REPTILES ARE MY LIFE

Non-stereotypical hobbies and sprightly writing keep this routine tale of a friendship’s collapse and regrouping afloat—but barely. Insect-lover Amanda and Maggie, mad for reptiles, are as close as “two bugs in a rug, two crocs on a rock,” until new classmate Emily, another reptile-phile, shoulders in. Suddenly Amanda’s out in the cold, watching Maggie and Emily bond and seeing her own overtures to join in ignored or scorned. Only when Amanda steps up to save the “Snake Sisters” from a reprimand by explaining to a teacher that they weren’t sticking their tongues out to be rude does the ice suddenly melt, and without further ado the trio becomes “three bugs on a rug, three crocs on a rock.” The plot’s not going to sell many readers, nor will the art; though he catches a guilty look on Maggie’s face once, by and large Johnson depicts a set of indistinctly drawn, stiff-faced children walking through a series of conventional school and playground scenes. The children do impart snippets of fact about the creatures to which they’re devoted, but the brio and good humor of Insects Are My Life (1995) is missing from this follow-up. (Picture book. 7-9)

Pub Date: Aug. 1, 2001

ISBN: 0-439-29306-5

Page Count: 32

Publisher: Orchard

Review Posted Online: May 20, 2010

Kirkus Reviews Issue: July 1, 2001

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A nifty high-seas caper for chapter-book readers with a love of adventure and a yearning for treasure.

THE PIRATE PIG

It’s not truffles but doubloons that tickle this porcine wayfarer’s fancy.

Funke and Meyer make another foray into chapter-book fare after Emma and the Blue Genie (2014). Here, mariner Stout Sam and deckhand Pip eke out a comfortable existence on Butterfly Island ferrying cargo to and fro. Life is good, but it takes an unexpected turn when a barrel washes ashore containing a pig with a skull-and-crossbones pendant around her neck. It soon becomes clear that this little piggy, dubbed Julie, has the ability to sniff out treasure—lots of it—in the sea. The duo is pleased with her skills, but pride goeth before the hog. Stout Sam hands out some baubles to the local children, and his largess attracts the unwanted attention of Barracuda Bill and his nasty minions. Now they’ve pignapped Julie, and it’s up to the intrepid sailors to save the porker and their own bacon. The succinct word count meets the needs of kids looking for early adventure fare. The tale is slight, bouncy, and amusing, though Julie is never the piratical buccaneer the book’s cover seems to suggest. Meanwhile, Meyer’s cheery watercolors are as comfortable diagramming the different parts of a pirate vessel as they are rendering the dread pirate captain himself.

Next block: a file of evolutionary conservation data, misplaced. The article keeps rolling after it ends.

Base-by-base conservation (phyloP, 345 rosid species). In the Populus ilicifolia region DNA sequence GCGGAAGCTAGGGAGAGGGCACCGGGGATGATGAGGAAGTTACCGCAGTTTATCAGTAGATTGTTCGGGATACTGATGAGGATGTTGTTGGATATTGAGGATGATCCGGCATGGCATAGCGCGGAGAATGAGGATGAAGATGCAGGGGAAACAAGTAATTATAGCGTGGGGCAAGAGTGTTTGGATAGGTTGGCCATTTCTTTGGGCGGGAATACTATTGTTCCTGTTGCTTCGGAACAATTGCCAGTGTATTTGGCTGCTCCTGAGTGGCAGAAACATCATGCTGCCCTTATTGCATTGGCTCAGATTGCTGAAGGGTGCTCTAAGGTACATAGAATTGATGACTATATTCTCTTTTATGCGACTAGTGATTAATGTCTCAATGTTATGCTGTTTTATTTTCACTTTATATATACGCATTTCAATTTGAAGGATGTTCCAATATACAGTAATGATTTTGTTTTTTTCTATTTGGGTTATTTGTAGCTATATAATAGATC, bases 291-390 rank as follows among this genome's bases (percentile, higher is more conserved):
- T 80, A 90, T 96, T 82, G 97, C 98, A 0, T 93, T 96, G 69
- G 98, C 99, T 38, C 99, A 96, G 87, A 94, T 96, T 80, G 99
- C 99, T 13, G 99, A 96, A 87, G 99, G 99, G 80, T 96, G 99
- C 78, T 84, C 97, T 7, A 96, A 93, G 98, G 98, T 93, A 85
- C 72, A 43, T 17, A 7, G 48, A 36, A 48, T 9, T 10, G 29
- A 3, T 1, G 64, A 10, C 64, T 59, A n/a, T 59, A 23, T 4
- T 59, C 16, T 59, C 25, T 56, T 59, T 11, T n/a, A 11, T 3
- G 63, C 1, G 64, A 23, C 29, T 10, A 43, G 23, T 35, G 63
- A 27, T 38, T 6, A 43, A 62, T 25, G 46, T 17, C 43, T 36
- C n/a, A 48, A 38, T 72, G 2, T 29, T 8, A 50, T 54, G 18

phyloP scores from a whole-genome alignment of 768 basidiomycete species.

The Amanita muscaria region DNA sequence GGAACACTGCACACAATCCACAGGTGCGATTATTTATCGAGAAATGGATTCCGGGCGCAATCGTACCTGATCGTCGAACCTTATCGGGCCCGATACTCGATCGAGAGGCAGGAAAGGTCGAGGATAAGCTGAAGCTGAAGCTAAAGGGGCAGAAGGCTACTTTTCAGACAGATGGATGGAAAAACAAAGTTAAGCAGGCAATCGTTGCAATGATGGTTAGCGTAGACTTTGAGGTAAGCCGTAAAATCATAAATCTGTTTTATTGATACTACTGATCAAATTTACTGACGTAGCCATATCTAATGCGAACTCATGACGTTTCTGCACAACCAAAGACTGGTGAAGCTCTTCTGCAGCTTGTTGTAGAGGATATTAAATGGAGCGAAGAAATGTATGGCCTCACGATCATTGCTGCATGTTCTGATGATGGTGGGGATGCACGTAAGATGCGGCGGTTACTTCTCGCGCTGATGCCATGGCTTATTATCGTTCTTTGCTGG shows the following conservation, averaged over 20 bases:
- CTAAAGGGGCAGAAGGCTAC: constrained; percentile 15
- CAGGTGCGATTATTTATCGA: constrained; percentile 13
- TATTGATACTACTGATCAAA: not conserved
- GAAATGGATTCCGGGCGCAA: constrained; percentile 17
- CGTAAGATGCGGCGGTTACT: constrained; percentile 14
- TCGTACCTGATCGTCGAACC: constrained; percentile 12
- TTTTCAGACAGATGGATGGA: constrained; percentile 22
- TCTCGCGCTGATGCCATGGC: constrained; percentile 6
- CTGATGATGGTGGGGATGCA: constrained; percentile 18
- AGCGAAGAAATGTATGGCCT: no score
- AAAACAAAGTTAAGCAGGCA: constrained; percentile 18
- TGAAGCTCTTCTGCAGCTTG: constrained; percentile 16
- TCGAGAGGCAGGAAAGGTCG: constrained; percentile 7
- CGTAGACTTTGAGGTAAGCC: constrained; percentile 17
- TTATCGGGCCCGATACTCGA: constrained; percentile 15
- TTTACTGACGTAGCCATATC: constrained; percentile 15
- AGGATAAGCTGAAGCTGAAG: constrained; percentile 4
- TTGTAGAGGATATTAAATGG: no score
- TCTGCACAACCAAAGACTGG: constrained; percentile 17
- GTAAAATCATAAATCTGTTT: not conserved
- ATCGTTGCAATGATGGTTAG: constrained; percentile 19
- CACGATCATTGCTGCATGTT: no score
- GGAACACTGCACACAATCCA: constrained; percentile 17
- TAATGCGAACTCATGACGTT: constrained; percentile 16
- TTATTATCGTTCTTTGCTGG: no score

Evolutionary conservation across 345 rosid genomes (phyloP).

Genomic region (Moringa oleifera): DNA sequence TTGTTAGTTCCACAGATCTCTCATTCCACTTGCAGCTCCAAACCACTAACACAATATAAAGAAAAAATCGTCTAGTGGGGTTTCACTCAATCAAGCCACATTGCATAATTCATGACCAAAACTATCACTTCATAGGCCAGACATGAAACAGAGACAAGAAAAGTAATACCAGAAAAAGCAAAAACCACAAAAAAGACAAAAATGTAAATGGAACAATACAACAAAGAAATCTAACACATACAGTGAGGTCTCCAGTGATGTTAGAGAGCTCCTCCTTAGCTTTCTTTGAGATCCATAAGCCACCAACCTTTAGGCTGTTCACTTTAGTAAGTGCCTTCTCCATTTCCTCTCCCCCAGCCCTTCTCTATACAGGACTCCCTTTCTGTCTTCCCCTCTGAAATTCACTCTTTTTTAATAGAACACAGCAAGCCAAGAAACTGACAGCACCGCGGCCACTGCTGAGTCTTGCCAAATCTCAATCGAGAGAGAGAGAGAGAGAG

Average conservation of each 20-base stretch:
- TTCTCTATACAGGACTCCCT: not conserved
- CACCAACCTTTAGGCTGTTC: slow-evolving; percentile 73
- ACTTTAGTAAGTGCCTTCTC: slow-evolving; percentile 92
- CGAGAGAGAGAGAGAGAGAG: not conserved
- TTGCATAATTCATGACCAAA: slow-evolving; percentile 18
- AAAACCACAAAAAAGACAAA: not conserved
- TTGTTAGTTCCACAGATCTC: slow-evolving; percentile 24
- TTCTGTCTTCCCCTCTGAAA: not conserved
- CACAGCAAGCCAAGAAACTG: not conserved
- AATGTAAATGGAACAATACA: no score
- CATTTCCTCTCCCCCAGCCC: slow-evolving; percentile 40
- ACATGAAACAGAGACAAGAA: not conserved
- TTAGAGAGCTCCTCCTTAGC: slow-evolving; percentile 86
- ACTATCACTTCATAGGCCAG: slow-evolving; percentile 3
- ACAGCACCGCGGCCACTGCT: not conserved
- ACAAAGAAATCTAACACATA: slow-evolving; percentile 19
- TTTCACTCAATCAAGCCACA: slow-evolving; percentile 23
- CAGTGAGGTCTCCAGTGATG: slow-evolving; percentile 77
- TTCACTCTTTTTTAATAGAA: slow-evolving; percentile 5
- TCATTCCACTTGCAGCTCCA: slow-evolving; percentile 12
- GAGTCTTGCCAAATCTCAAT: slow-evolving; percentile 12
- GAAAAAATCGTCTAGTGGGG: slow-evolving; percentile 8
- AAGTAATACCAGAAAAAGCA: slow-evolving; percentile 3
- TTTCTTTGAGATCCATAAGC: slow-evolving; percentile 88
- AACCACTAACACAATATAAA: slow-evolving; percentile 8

A nifty high-seas caper for chapter-book readers with a love of adventure and a yearning for treasure. (Adventure. 7-9)

Pub Date: June 23, 2015

ISBN: 978-0-385-37544-3

Page Count: 80

Publisher: Random House

Review Posted Online: March 17, 2015

Kirkus Reviews Issue: April 1, 2015

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THE COOKIE-STORE CAT

There is an ineffable sweetness in Rylant’s work, which skirts the edge of sentimentality but rarely tumbles, saved by her simple artistry. This companion piece to The Bookshop Dog (1996) relates how the cookie-store cat was found, a tiny, skinny kitten, very early one day as the bakers came in to work. The cat gets morning kisses, when the bakers tell him that he is “sweeter than any cookie” and “prettier than marzipan.” Then he makes his rounds, out the screen door painted with “cherry drops and gingerbread men” to visit the fish-shop owner, the yarn lady, and the bookshop, where Martha Jane makes a cameo appearance. Back at the cookie store, the cat listens to Father Eugene, who eats his three Scotch chewies and tells about the new baby in the parish, and sits with the children and their bags of cookies. At Christmas he wears a bell and a red ribbon, and all the children get free Santa cookies. The cheerful illustrations are done in paint as thick as frosting; the flattened shapes and figures are a bit cookie-shaped themselves. A few recipes are included in this yummy, comforting book. (Picture book. 4-8)

Pub Date: May 1, 1999

ISBN: 0-590-54329-6

Page Count: 40

Publisher: Blue Sky/Scholastic

Review Posted Online: May 20, 2010

Kirkus Reviews Issue: May 1, 1999

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